Yesterday was International Women’s Day. My husband told me to not do anything and I had planned on “following his orders.” I wanted nothing more than to do nothing other than the things I enjoy like writing and art. I planned on not cooking, not picking up messes and not doing anything I didn’t need to do. I imagined myself sitting at my table in my artistic space listening to music and making art. But alas! I am a mother and a mother must care for her children. She must make sure they are clean, make sure they are fed and she must not allow fights to get too loud.
It turns out I finished doing the laundry, I cooked dinner and I helped with homework while at the same time doing mine. But I also wrote – I wrote about myself on the About Me page and I did manage to sneak in 10 minutes of art fun in my journal. I even managed to fit in a doctor’s visit, a grocery store run and, at the insistence of Gael, (my 5-year old son) an hour at the library improvising a game of Guess Who? which neither one of us has played before.
“Okay,” I said, “I think you have ask me questions so you can guess which one I’m looking at.”
“Ohhh, okay,” he said and I decided to ask first so he could see how to ask his questions.
“Is it round?”
“Is it a fruit?”
“Is it an orange?”
It was the most exciting thing to see Gael get that excited over a good “guess.” And then it was his turn.
“Is it round?”
“Is it the orange?”
“Is it the apple?”
“Is it the donut?”
“Is it the banana?”
“That’s not round.”
“But I’m asking questions.”
“Is it the strawberry?”
“Um, yes. Okay, let’s go look at the books”
Looking at my day, I’m surprised I’m still here. We women really are something amazing. What would the world be without us?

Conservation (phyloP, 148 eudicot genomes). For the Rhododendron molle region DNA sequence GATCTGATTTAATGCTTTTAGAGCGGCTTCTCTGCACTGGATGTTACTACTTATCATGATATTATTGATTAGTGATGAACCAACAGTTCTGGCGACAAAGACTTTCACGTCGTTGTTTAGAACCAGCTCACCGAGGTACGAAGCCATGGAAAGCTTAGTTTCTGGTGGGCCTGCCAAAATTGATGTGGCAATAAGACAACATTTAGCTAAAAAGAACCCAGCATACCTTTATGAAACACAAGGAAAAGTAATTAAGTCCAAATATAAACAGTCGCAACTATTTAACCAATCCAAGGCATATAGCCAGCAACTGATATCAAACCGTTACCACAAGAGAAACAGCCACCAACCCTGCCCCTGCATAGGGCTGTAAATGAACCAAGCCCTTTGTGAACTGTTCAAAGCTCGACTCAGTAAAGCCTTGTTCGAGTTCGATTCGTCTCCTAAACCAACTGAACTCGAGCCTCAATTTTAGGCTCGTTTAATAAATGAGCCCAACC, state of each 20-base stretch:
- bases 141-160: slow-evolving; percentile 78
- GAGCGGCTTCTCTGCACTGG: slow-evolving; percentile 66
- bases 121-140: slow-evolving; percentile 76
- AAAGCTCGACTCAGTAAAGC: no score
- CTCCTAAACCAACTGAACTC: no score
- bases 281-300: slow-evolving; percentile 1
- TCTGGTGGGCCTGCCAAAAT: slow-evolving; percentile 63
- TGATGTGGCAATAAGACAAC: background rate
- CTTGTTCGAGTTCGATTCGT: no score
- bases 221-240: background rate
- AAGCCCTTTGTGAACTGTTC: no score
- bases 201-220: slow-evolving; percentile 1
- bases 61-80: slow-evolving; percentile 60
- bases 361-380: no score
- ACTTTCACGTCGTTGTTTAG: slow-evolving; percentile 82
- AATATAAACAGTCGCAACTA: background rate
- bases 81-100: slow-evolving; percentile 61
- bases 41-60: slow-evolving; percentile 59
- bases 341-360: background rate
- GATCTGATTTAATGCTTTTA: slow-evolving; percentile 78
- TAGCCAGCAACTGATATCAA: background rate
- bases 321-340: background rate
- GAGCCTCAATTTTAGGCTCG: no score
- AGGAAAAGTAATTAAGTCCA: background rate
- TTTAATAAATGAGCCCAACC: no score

Which brings me to what I was thinking about yesterday – about the women I admire. There are many but here are just a few . . .
Sandra Cisneros, a Chicana writer who now lives in Mexico, which, by the way, is my plan for the future. The House on Mango Street is one of my favorites but I’d have to say that I am in love with Caramelo. Caramelo inspired me to keep working on my own grandmother’s story. Her writing style is the kind of writing I aspire to achieve: clear and simple but true and transcendent.
Maya Angelou, a black writer who stole my heart with I Know Why the Caged Bird Sings. That book was the hook that made me read Gather Together in My Name and Singin’ and Swingin’ and Gettin’ Merry Like Christmas, and Heart of a Woman. Then there’s her poem Still I Rise which only she reads perfectly. Of course there’s more of her work I need to read but I already love her.
Sor Juana Ines De La Cruz, a feminist Mexican writer and nun of the 17th century. Although I do not consider myself a feminist (more on that in another post) nor a religious person (will also write about that later) I do admire her rebelliousness, her view on life and her intellect.
Mother Teresa, a nun and missionary. The way she took care of the forgotten is a trait I can’t help but admire in her. For some reason I have a special love for the homeless which is why, at least in small doses, I give to them directly whenever possible. Of course what I do does not compare to Mother Teresa’s work but I do believe in that quote by Aesop:
No act of kindness, no matter how small, is ever wasted.
Hoping your Women’s Day was just as eventful,